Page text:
I said not to call me again. If she has any more questions she should email them to me. I told her off for having so many questions and making it so difficult to answer and for taking so much of my time. She asks again if she can call back and I say no. I can't give her any more time. I hang up.
Recently I had another similar experience, but it was a digital survey.
We upgraded a product and afte rinstallation I agreed to participate in a survey. I get it by email and it takes me to a web page that had page after page pf questions. These, too, were very similar to each other and I had to really pay attention to answer properly.
I have done these before and sometimes a survey has a button that you can click to save the survey and get back to it later. This is very useful, especially when doing it at work. Sometimes I have to stop in the middle and being able to save it and get back to it later is useful.
This survey did not have such a feature. Just page after page of questions and I had to fill it all out in one sitting. After about 20 or so questions, I gave up and stopped.
A few days later I get an email from the company that I never completed the survey. I email them back that I could not give it the amount of time it needed. I suggested they shorten the survey in the future and that they add the feature to allow me to save it in the middle so I can get back to it later.
A few days later I get another email saying I still have not completed the survey. I ignored it, realizing it was just an automatic email and nobody actually reads the responses.
I am starting to lose patience with these guys. ARGHHHH
איך מכניסים חמישה ח"כים לניידת? 2 מקדימה ועוד שלושה מקדימה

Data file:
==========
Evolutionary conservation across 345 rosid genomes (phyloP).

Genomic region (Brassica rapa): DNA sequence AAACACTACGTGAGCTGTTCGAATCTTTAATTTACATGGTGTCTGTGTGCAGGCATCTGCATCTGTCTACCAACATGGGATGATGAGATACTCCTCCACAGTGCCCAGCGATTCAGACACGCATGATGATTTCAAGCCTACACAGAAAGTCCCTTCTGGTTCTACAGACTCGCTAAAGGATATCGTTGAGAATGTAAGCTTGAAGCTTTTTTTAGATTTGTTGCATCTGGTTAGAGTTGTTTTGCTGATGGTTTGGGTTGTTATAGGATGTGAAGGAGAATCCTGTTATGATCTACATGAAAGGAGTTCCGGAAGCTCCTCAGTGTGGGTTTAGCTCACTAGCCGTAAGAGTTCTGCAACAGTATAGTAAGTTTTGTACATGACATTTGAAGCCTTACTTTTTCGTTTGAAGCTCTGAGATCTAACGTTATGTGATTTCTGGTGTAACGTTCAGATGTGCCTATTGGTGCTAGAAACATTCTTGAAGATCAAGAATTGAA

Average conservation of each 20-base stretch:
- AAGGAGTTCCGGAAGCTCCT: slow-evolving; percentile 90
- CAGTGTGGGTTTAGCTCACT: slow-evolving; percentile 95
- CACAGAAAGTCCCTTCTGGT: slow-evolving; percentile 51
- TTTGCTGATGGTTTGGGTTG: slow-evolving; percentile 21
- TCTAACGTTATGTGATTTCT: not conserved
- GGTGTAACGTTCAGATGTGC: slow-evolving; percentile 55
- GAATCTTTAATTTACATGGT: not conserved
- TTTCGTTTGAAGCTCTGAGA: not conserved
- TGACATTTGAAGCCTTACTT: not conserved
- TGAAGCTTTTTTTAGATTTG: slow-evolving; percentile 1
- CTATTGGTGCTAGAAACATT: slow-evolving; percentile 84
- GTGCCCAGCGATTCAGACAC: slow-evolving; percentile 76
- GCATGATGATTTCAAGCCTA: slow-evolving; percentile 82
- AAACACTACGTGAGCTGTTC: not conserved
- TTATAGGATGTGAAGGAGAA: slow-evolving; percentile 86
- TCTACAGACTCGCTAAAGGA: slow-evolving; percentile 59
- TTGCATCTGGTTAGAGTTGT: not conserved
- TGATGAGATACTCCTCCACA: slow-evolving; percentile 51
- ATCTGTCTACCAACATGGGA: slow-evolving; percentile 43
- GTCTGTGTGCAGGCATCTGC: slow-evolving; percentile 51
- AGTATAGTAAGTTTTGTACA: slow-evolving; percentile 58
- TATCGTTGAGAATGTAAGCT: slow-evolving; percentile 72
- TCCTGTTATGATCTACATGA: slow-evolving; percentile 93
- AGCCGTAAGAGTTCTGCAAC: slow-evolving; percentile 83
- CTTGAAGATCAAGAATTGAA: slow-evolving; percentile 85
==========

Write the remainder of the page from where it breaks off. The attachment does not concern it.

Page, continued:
How do you get 5 MK's into a police van? 2 in the front and another 3 in the front (the front is a translation for "kadima" which is the name of a political party who has yet another mk about to be arrested..play on words is 2 from kadima and another 3 from kadima.. as I said - not funny in english)
Mar 21, 2007
It was a cake cutter. It was very nicely designed. The handle was designed beautifully with banners saying (in Hebrew), "Remember the sabbath day to make holy" and "Guard the Sabbath day to keep holy". I would guess the designer felt that most people eat cake on shabbos. Or at least would use a fancy cake cutter for shabbos.
The funny thing about it was the handle. He made the handle in a way that you pull out of the handle a lighter. Very kitchy. I am not sure what the lighter is for. Maybe to light the shabbos candles with.
So, you will use a cake cutter on shabbos that is muktze because it has a lighter built into it! What a ridiculous design! The artist who designed it must have been ignorant of Jewish tradition.
They rescheduled the strike a few times already and after the government not coming through on their promises another time, the Histadrut finally decided not to give them any more chances but to show they are serious. So we have a major strike shutting down the country right now. Hopefully it will be resolved quickly and things can get back to the normal level of inefficiency!